On Christmas Eve a feast is served, but first, as the women finish preparing the meal, the family congregates in the living room to enjoy each other’s company and Norwegian hors d’oeuvres–crackers with gjetost cheese (a Norwegian cheese made from goat’s milk), pickled herring (a popular Nordic delicacy), Norwegian crisp bread (a flat, dry bread containing mostly rye), and lingonberry jam (a staple Norwegian jam). “Ver sa god,” my grandma Opsal would chime into the living room, which is Norwegian for “be so good,” an invitation to come and eat. We would all sit down to an abundant feast including the lefse prepared weeks before. In some Norwegian families lutefisk (a fish served in lye) is a part of the meal, but for our family not enough people enjoyed it. “We got a letter from Asbjorn,” my grandpa would inevitably say as we enjoyed our dinner. At Christmastime our family connected with our relatives who live in Norway–Asbjorn, Jorunn, Elisabeth, and their families. Their letter would be read aloud, leading to discussions about the visits my grandparents took to Norway throughout their life and my great-grandfather’s life as a hat maker in Lyngdal, Norway.

Rosettes, sandbakkels, and krumkake (displayed on the plate above the small blue plates)

After much food and conversation, dessert would be served–a plate of krumkake, sandbakkels, and rosettes (all Norwegian cookies) would be passed around, mixed in with other Christmas cookies. Rice pudding was also served. The fun of this dessert was the one almond hidden in it. Whoever found the almond in their dish would get a gift! We would retire to the living room again, where we would sing Christmas hymns and read the story of Jesus’ birth before opening presents and heading off to church–the Lutheran church, of course!

Photos courtesy of Marie Morache.

Going shopping on an empty stomach


I remember grocery shopping with my mom while growing up, armed with a delicious, dense, almond-filled pastry called fyrstekake from the bakery.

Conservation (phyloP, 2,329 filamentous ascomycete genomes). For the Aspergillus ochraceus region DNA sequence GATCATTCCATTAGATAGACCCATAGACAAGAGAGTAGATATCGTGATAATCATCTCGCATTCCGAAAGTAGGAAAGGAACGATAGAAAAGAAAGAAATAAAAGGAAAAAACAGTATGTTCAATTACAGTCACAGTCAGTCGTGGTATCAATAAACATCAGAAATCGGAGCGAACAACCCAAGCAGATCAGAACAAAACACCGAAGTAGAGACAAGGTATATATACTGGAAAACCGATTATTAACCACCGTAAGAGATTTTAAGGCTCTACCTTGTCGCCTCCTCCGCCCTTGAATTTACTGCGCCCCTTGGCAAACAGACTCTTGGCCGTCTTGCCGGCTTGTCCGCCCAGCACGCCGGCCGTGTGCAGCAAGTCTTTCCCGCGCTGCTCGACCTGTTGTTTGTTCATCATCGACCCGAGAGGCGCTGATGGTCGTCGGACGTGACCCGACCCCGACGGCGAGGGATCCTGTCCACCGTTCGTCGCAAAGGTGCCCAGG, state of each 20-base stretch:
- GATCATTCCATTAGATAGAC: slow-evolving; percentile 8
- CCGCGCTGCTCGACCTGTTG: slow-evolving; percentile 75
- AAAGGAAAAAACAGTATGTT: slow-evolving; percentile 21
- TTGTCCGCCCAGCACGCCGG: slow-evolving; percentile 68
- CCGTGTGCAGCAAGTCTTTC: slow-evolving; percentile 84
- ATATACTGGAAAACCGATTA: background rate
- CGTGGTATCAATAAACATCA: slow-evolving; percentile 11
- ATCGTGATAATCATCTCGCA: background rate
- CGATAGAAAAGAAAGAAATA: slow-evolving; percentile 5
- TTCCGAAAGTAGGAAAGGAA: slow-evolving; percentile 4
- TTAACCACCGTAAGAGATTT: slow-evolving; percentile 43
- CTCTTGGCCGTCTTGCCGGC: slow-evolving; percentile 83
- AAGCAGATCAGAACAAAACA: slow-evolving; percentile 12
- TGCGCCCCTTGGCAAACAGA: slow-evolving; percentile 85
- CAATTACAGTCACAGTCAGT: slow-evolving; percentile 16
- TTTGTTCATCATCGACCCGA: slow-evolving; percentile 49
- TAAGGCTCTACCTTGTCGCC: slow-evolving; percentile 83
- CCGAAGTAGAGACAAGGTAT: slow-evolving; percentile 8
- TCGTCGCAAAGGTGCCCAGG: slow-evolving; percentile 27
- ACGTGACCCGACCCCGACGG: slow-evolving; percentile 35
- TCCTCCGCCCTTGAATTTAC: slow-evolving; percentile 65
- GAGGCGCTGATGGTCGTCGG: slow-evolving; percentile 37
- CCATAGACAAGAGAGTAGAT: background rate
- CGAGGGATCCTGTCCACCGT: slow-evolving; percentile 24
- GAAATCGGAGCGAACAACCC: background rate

When I bought Beatrice Ojakangas’ The Great Scandinavian Baking Book this summer, the first recipe I decided to try was the Norwegian Prince’s Cake. A simple, easy cake with an almond filling, it sounded wonderful. Little did I realize at first that I was looking at a recipe for fyrstekake. (Never mind the fact that the Norwegian name was in parentheses directly under the English one.)

Scandinavians must be born with a taste for almond in their genes. Growing up, some of my favorite sweets involved almond. Closer to my heart than fyrstekake is kringle, an almond- and raisin-filled, pretzel-shaped pastry. And don’t get me started on marzipan candy!



Fyrstekake with Rosé-Poached Nectarines
Cake recipe adapted from The Great Scandinavian Baking Book

While planning a dessert to bring to a dinner with friends recently, I decided to bake this traditional Norwegian cake. But I wanted to give the dessert my own touch. As promised, here’s the recipe. Nectarines pair nicely with the cake’s almond flavor and add some moisture and contrasting texture to the dense, dry cake.  I kept the poaching liquid very simple in order to let the flavor of the frystakake shine without overwhelming it or adding too many flavors. But if you’d like, a little cinnamon might be a nice touch.

Despite the decorative crisscross pattern, this is a very simple cake that doesn’t require an artist’s touch. If you keep that in mind while forming the crust, you’ll be just fine, and you’ll spare yourself the frustration when the crust inevitably breaks or does something you don’t want it to do.

Despite the cake’s dryness, it keeps surprising well. Serve leftover cake the next day with coffee.

1 ½ cups all-purpose flour
½ cup sugar